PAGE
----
ABI is an endorsed partner of the Law Society. ABI has both national and international membership and offers easy access to their trusted investigative professionals through their website.
“Widely regarded as the leading professional body for private investigators working in the UK and beyond, we recommend the Association of British Investigators (ABI) to our members”. (Law Society)
Surelock and the Association of British Investigators, are both very proud to announce the appointment as President-Elect for 2019-2020 the highly respected member and Governing Council Discipline Officer, Ron HARRISON.
Ron has been a member of the ABI since November 2009, initially attending branch meetings, then got more involved sitting on selection panels for new members, in May 2018 became a member of the General Council and was appointed the Discipline Chairman.
Surelock’s Directors and Investigators are members of the Association of British Investigators.
By being accredited members of the ABI, this demonstrates that Surelock:
• Has passed an in-depth screening process showing compliance with respect to:
✓ Professional Standing
• and also that Surelock
✓ Has been notified and are compliant with the Data Protection Act
✓ Is covered by professional indemnity insurance
✓ Conforms to an industry leading code of practice
ABI are endorsed by The Law Society and Law Society of Scotland.
Roger Bescoby and Mark Hodgson, members of the Governing Council of the Association of British Investigators, met with senior Information Commissioner’s Office (ICO) personnel at the beginning of July in Wilmslow.
The ABI Governing Council have been conscious that the Association would benefit from more direct dialogue with the ICO, and indeed all other stake-holder Regulators. The meeting therefore took place at the request of the Association and was readily and immediately agreed to by the ICO, who were most receptive hosts.
The meeting proceeded in an open and candid manner. We were of course keen to receive and understand the current thoughts of our principal regulator and equally we found our hosts to be inquisitive, vocal and informative to the various discussion points raised during the session. The feeling generated was that the meeting was highly valuable in enhancing the reciprocal understanding between regulator and industry and that further and more regular contact would be beneficial. It was also mutually agreed that such meetings can only result in the ICO having a deeper knowledge of the investigation industry sector than they do currently and not least its day-to-day challenges. It’s probably fair to say we detected some potential stereotype opinions still in existence but feel that the day gave us the opportunity to begin to effectively dispel these.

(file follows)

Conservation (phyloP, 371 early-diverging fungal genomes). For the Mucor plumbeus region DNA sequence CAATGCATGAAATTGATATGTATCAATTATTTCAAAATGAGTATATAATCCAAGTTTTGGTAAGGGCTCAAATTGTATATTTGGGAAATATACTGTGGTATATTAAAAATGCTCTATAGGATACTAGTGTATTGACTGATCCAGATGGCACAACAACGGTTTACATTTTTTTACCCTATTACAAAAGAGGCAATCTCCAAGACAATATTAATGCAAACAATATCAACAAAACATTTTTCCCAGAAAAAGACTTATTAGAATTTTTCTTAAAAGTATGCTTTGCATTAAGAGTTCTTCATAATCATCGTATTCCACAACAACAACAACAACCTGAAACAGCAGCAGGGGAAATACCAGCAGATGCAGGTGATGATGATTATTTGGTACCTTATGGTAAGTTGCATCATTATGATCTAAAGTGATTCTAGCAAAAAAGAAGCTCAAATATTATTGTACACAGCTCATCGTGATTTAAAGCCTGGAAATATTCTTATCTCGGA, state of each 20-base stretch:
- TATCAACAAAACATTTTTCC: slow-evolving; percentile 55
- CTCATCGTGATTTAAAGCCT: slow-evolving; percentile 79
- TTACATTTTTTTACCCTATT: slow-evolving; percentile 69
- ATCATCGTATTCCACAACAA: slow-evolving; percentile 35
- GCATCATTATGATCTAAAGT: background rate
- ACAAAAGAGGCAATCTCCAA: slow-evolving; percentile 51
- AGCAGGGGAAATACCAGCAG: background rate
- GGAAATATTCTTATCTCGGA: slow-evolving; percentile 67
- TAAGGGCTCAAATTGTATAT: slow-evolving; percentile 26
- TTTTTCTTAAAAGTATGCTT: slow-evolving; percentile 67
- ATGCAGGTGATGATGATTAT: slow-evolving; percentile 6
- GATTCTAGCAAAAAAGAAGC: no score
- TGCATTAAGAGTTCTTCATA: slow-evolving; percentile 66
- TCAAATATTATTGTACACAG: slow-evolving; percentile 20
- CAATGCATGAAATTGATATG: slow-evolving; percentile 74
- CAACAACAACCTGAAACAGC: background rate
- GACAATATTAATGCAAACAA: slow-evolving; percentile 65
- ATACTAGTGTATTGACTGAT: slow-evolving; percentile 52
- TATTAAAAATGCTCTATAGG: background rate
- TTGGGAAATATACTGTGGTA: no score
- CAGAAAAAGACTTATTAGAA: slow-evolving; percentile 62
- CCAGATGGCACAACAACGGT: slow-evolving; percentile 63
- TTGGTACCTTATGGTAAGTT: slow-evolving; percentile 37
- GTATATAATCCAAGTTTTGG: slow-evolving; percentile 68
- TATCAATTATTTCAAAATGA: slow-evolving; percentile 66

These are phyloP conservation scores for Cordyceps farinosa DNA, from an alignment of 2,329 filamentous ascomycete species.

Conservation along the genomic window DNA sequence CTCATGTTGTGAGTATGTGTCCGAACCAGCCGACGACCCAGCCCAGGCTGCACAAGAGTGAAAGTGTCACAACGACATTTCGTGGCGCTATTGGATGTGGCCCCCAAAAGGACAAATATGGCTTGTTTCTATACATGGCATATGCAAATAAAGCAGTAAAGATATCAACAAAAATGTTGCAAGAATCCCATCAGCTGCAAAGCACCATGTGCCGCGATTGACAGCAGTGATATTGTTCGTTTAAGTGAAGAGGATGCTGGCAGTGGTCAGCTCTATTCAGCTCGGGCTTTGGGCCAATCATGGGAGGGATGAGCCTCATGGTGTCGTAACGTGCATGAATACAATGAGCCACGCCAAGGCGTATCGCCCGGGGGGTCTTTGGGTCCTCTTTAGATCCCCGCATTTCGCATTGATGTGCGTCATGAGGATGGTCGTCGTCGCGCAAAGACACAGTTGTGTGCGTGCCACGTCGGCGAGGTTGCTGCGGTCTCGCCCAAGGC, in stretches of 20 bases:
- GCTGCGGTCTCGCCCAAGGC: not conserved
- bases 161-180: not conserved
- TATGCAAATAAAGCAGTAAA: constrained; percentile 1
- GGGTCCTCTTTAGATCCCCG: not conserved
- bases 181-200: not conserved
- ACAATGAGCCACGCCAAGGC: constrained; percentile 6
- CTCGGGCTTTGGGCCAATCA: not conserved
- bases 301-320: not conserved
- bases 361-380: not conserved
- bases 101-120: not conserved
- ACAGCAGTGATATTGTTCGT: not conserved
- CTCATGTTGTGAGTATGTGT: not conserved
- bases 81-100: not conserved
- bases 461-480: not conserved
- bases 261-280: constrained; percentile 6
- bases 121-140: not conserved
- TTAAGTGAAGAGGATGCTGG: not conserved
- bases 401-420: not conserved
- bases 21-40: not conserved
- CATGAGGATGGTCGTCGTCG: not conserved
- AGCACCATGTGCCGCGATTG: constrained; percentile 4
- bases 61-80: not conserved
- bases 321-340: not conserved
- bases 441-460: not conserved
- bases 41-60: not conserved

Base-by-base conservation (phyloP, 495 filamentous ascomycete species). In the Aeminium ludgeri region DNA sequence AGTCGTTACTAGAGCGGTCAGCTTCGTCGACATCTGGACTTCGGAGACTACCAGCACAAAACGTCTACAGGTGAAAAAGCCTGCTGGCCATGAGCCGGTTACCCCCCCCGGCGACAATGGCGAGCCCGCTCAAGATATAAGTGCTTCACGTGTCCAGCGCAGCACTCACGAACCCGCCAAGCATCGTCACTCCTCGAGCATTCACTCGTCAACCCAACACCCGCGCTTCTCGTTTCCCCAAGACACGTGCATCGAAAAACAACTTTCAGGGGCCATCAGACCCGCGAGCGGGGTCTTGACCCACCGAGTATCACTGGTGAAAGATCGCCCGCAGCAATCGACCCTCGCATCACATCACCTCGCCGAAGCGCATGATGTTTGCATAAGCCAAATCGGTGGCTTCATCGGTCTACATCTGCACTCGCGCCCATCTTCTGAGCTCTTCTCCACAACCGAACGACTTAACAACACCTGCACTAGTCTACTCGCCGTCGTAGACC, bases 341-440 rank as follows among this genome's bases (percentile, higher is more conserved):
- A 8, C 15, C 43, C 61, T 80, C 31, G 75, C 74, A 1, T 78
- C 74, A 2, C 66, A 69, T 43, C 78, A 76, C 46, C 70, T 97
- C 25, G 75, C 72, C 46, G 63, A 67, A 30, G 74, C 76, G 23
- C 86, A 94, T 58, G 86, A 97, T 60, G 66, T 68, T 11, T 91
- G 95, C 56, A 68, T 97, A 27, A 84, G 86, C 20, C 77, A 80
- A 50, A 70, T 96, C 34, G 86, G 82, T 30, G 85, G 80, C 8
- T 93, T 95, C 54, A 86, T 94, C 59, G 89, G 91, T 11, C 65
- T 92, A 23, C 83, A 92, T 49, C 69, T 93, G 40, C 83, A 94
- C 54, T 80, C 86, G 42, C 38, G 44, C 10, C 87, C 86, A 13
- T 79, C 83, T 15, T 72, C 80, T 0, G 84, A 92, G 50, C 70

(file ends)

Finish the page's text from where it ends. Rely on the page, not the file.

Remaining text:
The session undoubtedly gave us the perfect platform to explain how the ABI is actively, demonstrably and energetically promoting compliance, best practice and training like never before in it’s 100+ year history. It seemed that our efforts in this space were recognised and appreciated.
Much discussion centred around our members’ perpetual frustrations, primarily the lack of access to existing and collated information – intelligence that is recognised as routinely vital to law enforcement agencies and yet denied to the sector who is actually undertaking the vast majority of such enquiries. Intel sources such as HM Land Registry and Credit Reference Agencies were of course high on the agenda.
We were able to inform a possibly unaware ICO contingent of just how little Police attention or assistance is currently received by our clients, be they Lawyers, Bankers or Insurers. It was explained that this is why they turn to the private sector in increasing numbers.
It was interesting to hear that the ICO themselves openly admit some Data Controllers simply and incorrectly quote the DPA as a reason not to provide information – often due to either ignorance, or fear of getting things wrong.
The meeting also gave us the opportunity to voice our wishes and indeed expectations that, post licensing, some additional regulatory leeway will be afforded towards the professionally-trained investigator. Not unreasonably, we argued, investigators simply request the tools to do the job that society expects to be done when fraud proliferates and the Law is to be upheld.
Both sides came away from the meeting with various and agreed action points, not least surrounding access to certain specific forms of information, which the ICO kindly agreed to look into further on our behalf.
We would like to take this opportunity to thank Alastair Barter and Garreth Cameron of the ICO for their kind hospitality on the day and look forward to further and more regular healthy consultation in the future.